The Satsumon culture was probably also at least partially Jomon descended, but their level of admixture with the incoming Yayoi farmers is a matter of debate in lieu of aDNA. However, I think the dominant theory is that the Ainu ancestral culture was essentially already formed by the time it came into contact with Satsumon. I consider the northern Satsumon Ainu theory to be less likely based on cultural and archaeological evidence.

    The ancestral Ainu probably incorporated Satsumon influences after their formation, not during. Or you could see it as a two step process, first Okhotsk culture forms in Hokkaido from Jomon and Amur groups, then Satsumon contributes and merges with Okhotsk to complete the formation of the ancestral Ainu culture as it was when Japanese people encountered it.
    Last edited by Psynome; 06-28-2021 at 10:05 PM.

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    Quote Originally Posted by CopperAxe View Post
    Another question I'd like to ask is what everyone thinks of the Y-dna scenario in Japan. There is a pretty disproportianal amount of D clades when compared to the amount of Jomon ancestry the Japanese have (Ainu excluded).

    Was there a male-biased introgession as early Jomon and Yayoi peoples interacted, or did this develop over time? Or is it a founder effect, the result of a relative small amount of Jomon men gaining prominent status in Yayoi/Kofun/Yamato Japan?

    Maybe Emishi people were recruited as warriors and then their descendants later became part of the samurai class or something? Nothing too serious, just thinking out loud here.
    I don't have anything definitive to add, but theoretically we can examine the founder effect question by looking at the Y phylogeny. Any Japanese Y-hg specialists out there?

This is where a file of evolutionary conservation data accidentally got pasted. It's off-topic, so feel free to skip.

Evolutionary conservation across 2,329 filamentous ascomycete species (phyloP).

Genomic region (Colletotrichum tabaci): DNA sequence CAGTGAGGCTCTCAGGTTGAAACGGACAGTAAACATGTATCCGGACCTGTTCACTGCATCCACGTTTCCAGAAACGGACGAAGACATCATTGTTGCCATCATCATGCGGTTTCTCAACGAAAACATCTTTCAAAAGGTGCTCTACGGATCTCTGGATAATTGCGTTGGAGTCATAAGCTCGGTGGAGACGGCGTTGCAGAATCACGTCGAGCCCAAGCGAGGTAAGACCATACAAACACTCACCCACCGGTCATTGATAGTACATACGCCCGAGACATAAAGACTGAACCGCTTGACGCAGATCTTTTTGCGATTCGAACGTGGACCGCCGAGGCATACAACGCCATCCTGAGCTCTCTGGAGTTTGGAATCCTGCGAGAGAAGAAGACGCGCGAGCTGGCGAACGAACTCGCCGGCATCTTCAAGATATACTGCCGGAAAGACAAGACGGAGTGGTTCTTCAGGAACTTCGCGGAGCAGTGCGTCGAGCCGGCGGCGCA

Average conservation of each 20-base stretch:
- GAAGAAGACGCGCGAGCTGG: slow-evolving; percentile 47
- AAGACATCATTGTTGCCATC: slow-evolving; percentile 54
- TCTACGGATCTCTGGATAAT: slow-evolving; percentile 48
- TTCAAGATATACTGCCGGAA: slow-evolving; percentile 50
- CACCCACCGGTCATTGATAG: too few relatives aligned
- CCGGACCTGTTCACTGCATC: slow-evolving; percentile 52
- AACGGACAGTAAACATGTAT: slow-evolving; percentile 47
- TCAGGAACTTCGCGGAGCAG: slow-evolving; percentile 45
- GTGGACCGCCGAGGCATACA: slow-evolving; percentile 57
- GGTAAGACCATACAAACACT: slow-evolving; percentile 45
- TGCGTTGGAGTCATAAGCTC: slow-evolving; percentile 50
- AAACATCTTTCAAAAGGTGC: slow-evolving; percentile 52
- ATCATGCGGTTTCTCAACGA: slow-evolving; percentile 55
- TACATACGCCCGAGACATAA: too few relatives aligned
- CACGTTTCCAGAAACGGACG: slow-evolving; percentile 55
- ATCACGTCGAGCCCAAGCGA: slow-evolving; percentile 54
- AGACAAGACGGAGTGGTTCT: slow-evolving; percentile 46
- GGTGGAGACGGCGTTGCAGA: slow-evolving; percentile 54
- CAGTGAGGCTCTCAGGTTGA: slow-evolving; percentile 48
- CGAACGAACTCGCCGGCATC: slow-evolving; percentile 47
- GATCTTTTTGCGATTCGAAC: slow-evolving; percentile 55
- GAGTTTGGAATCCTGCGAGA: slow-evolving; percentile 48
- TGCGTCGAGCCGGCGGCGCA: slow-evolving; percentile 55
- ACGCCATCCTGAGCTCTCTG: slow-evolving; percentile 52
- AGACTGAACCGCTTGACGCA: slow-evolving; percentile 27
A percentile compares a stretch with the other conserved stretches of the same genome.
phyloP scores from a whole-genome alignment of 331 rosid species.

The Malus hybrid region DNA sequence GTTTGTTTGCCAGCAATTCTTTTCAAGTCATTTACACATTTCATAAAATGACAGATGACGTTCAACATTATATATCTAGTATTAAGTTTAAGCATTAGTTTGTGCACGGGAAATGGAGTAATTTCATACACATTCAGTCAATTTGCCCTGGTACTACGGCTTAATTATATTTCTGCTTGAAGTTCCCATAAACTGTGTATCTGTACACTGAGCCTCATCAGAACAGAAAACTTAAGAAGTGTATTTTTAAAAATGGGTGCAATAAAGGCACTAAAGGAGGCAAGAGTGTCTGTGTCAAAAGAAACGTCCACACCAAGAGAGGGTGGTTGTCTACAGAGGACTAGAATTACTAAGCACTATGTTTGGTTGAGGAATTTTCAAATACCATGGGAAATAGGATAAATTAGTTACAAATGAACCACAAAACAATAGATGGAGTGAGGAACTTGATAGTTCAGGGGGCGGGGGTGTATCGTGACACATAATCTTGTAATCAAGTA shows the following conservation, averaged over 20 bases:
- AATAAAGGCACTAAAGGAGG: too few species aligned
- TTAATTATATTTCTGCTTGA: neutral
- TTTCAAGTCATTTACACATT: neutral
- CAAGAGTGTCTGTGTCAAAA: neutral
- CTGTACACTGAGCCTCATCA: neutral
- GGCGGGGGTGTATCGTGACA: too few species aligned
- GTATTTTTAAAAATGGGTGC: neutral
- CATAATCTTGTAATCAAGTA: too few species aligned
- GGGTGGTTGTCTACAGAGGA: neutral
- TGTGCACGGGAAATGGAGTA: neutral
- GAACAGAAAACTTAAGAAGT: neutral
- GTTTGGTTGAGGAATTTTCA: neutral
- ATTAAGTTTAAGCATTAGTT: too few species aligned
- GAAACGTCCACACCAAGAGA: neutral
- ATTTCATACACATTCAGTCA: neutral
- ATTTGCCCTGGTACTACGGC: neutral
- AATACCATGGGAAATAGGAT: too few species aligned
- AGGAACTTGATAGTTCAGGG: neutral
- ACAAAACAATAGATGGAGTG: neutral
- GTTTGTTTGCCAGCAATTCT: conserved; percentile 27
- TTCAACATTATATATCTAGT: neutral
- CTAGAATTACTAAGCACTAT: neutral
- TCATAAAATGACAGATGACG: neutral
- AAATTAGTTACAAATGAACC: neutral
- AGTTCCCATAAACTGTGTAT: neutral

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    Quote Originally Posted by teepean47 View Post
    What about the dataset that was released with the paper "Ancient Jomon genome sequence analysis sheds light on migration patterns of early East Asian populations"? The dataset has these individuals.

    Code:
              2120001A02 U       Ainu
              2120001A03 U       Ainu
              2120001A04 U       Ainu
              2120001A05 U       Ainu
              2120001A06 U       Ainu
              2120001A08 U       Ainu
              2120001A12 U       Ainu
              2120001B02 U       Ainu
              2120001B03 U       Ainu
              2120001B05 U       Ainu
              2120001B06 U       Ainu
              2120001B08 U       Ainu
              2120001B10 U       Ainu
              2120001B12 U       Ainu
              2120001C01 U       Ainu
              2120001C02 U       Ainu
              2120001C03 U       Ainu
              2120001C04 U       Ainu
              2120001C05 U       Ainu
              2120001C06 U       Ainu
              2120001C08 U       Ainu
              2120002A01 U       Ainu
              2120002A02 U       Ainu
              2120002A03 U       Ainu
              2120002A04 U       Ainu
    https://www.nature.com/articles/s42003-020-01162-2
    Those would be nice to have, but I don't know if they're publicly available. Many times I end up seeing these kinds of samples uploaded into the dreaded European Genome-Phenome Archive black hole, a place where no amateur will ever be permitted to venture.

    If they're from a 2012 study there might not be enough markers for G25 anyway.
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    Quote Originally Posted by Michalis Moriopoulos View Post
    Those would be nice to have, but I don't know if they're publicly available. Many times I end up seeing these kinds of samples uploaded into the dreaded European Genome-Phenome Archive black hole, a place where no amateur will ever be permitted to venture.

    If they're from a 2012 study there might not be enough markers for G25 anyway.
    A public google drive on the data is available and listed in the study.
    https://drive.google.com/drive/folde...Hw?usp=sharing